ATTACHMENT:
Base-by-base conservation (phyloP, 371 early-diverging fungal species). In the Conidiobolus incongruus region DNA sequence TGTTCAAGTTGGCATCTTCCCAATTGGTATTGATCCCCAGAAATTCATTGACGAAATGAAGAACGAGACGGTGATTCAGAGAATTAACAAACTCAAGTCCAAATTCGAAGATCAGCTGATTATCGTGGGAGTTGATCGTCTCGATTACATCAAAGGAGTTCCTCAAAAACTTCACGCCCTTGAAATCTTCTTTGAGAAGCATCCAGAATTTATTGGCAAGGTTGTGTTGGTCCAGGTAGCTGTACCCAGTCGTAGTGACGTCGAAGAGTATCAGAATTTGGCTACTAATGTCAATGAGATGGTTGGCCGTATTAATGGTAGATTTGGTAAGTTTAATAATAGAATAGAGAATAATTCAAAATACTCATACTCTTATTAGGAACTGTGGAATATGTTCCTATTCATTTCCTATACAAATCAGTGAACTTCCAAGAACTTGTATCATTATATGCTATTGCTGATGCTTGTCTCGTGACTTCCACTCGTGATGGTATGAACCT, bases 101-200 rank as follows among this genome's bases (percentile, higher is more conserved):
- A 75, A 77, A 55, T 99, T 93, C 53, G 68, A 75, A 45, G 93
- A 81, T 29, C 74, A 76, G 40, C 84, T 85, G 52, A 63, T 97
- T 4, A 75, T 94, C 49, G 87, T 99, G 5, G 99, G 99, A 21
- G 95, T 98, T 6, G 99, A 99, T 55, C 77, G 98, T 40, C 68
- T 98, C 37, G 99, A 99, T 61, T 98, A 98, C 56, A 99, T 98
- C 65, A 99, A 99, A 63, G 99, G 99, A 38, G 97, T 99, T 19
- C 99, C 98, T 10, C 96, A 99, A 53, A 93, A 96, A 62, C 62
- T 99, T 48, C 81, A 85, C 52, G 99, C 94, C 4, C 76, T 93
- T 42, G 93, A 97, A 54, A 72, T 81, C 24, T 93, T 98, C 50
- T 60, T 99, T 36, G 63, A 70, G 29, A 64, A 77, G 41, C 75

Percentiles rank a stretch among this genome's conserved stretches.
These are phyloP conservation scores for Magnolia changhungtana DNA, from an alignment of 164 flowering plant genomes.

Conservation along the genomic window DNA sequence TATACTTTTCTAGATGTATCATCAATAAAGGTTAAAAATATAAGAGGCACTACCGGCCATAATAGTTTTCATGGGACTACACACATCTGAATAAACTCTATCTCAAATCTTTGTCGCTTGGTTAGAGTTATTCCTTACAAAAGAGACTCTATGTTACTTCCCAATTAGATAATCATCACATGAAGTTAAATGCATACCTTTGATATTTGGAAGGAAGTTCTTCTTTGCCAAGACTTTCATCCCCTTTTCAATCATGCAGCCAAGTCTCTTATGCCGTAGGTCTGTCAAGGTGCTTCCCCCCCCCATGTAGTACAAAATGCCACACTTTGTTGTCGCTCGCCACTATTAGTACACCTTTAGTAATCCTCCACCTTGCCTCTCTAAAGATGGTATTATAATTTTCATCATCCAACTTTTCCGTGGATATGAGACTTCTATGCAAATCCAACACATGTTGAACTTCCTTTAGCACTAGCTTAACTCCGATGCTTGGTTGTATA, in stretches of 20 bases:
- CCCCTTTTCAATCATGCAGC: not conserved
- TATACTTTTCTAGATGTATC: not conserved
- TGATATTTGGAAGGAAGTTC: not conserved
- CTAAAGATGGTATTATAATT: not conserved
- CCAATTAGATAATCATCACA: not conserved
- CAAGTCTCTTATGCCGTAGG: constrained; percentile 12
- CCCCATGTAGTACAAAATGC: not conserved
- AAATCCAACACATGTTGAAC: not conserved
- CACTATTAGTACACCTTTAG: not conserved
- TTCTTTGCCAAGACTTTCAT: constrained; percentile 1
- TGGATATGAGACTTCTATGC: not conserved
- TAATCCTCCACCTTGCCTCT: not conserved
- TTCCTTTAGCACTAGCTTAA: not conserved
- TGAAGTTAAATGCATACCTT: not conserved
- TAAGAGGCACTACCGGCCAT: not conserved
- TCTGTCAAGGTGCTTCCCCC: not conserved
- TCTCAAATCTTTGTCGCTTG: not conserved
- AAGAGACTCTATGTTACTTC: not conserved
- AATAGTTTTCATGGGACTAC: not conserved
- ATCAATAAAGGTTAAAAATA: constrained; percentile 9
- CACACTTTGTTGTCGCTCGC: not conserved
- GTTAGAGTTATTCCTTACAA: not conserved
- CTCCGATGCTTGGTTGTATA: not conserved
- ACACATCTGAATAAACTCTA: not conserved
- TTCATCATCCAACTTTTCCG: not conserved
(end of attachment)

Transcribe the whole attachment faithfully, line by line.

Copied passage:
Base-by-base conservation (phyloP, 371 early-diverging fungal species). In the Conidiobolus incongruus region DNA sequence TGTTCAAGTTGGCATCTTCCCAATTGGTATTGATCCCCAGAAATTCATTGACGAAATGAAGAACGAGACGGTGATTCAGAGAATTAACAAACTCAAGTCCAAATTCGAAGATCAGCTGATTATCGTGGGAGTTGATCGTCTCGATTACATCAAAGGAGTTCCTCAAAAACTTCACGCCCTTGAAATCTTCTTTGAGAAGCATCCAGAATTTATTGGCAAGGTTGTGTTGGTCCAGGTAGCTGTACCCAGTCGTAGTGACGTCGAAGAGTATCAGAATTTGGCTACTAATGTCAATGAGATGGTTGGCCGTATTAATGGTAGATTTGGTAAGTTTAATAATAGAATAGAGAATAATTCAAAATACTCATACTCTTATTAGGAACTGTGGAATATGTTCCTATTCATTTCCTATACAAATCAGTGAACTTCCAAGAACTTGTATCATTATATGCTATTGCTGATGCTTGTCTCGTGACTTCCACTCGTGATGGTATGAACCT, bases 101-200 rank as follows among this genome's bases (percentile, higher is more conserved):
- A 75, A 77, A 55, T 99, T 93, C 53, G 68, A 75, A 45, G 93
- A 81, T 29, C 74, A 76, G 40, C 84, T 85, G 52, A 63, T 97
- T 4, A 75, T 94, C 49, G 87, T 99, G 5, G 99, G 99, A 21
- G 95, T 98, T 6, G 99, A 99, T 55, C 77, G 98, T 40, C 68
- T 98, C 37, G 99, A 99, T 61, T 98, A 98, C 56, A 99, T 98
- C 65, A 99, A 99, A 63, G 99, G 99, A 38, G 97, T 99, T 19
- C 99, C 98, T 10, C 96, A 99, A 53, A 93, A 96, A 62, C 62
- T 99, T 48, C 81, A 85, C 52, G 99, C 94, C 4, C 76, T 93
- T 42, G 93, A 97, A 54, A 72, T 81, C 24, T 93, T 98, C 50
- T 60, T 99, T 36, G 63, A 70, G 29, A 64, A 77, G 41, C 75

Percentiles rank a stretch among this genome's conserved stretches.
These are phyloP conservation scores for Magnolia changhungtana DNA, from an alignment of 164 flowering plant genomes.

Conservation along the genomic window DNA sequence TATACTTTTCTAGATGTATCATCAATAAAGGTTAAAAATATAAGAGGCACTACCGGCCATAATAGTTTTCATGGGACTACACACATCTGAATAAACTCTATCTCAAATCTTTGTCGCTTGGTTAGAGTTATTCCTTACAAAAGAGACTCTATGTTACTTCCCAATTAGATAATCATCACATGAAGTTAAATGCATACCTTTGATATTTGGAAGGAAGTTCTTCTTTGCCAAGACTTTCATCCCCTTTTCAATCATGCAGCCAAGTCTCTTATGCCGTAGGTCTGTCAAGGTGCTTCCCCCCCCCATGTAGTACAAAATGCCACACTTTGTTGTCGCTCGCCACTATTAGTACACCTTTAGTAATCCTCCACCTTGCCTCTCTAAAGATGGTATTATAATTTTCATCATCCAACTTTTCCGTGGATATGAGACTTCTATGCAAATCCAACACATGTTGAACTTCCTTTAGCACTAGCTTAACTCCGATGCTTGGTTGTATA, in stretches of 20 bases:
- CCCCTTTTCAATCATGCAGC: not conserved
- TATACTTTTCTAGATGTATC: not conserved
- TGATATTTGGAAGGAAGTTC: not conserved
- CTAAAGATGGTATTATAATT: not conserved
- CCAATTAGATAATCATCACA: not conserved
- CAAGTCTCTTATGCCGTAGG: constrained; percentile 12
- CCCCATGTAGTACAAAATGC: not conserved
- AAATCCAACACATGTTGAAC: not conserved
- CACTATTAGTACACCTTTAG: not conserved
- TTCTTTGCCAAGACTTTCAT: constrained; percentile 1
- TGGATATGAGACTTCTATGC: not conserved
- TAATCCTCCACCTTGCCTCT: not conserved
- TTCCTTTAGCACTAGCTTAA: not conserved
- TGAAGTTAAATGCATACCTT: not conserved
- TAAGAGGCACTACCGGCCAT: not conserved
- TCTGTCAAGGTGCTTCCCCC: not conserved
- TCTCAAATCTTTGTCGCTTG: not conserved
- AAGAGACTCTATGTTACTTC: not conserved
- AATAGTTTTCATGGGACTAC: not conserved
- ATCAATAAAGGTTAAAAATA: constrained; percentile 9
- CACACTTTGTTGTCGCTCGC: not conserved
- GTTAGAGTTATTCCTTACAA: not conserved
- CTCCGATGCTTGGTTGTATA: not conserved
- ACACATCTGAATAAACTCTA: not conserved
- TTCATCATCCAACTTTTCCG: not conserved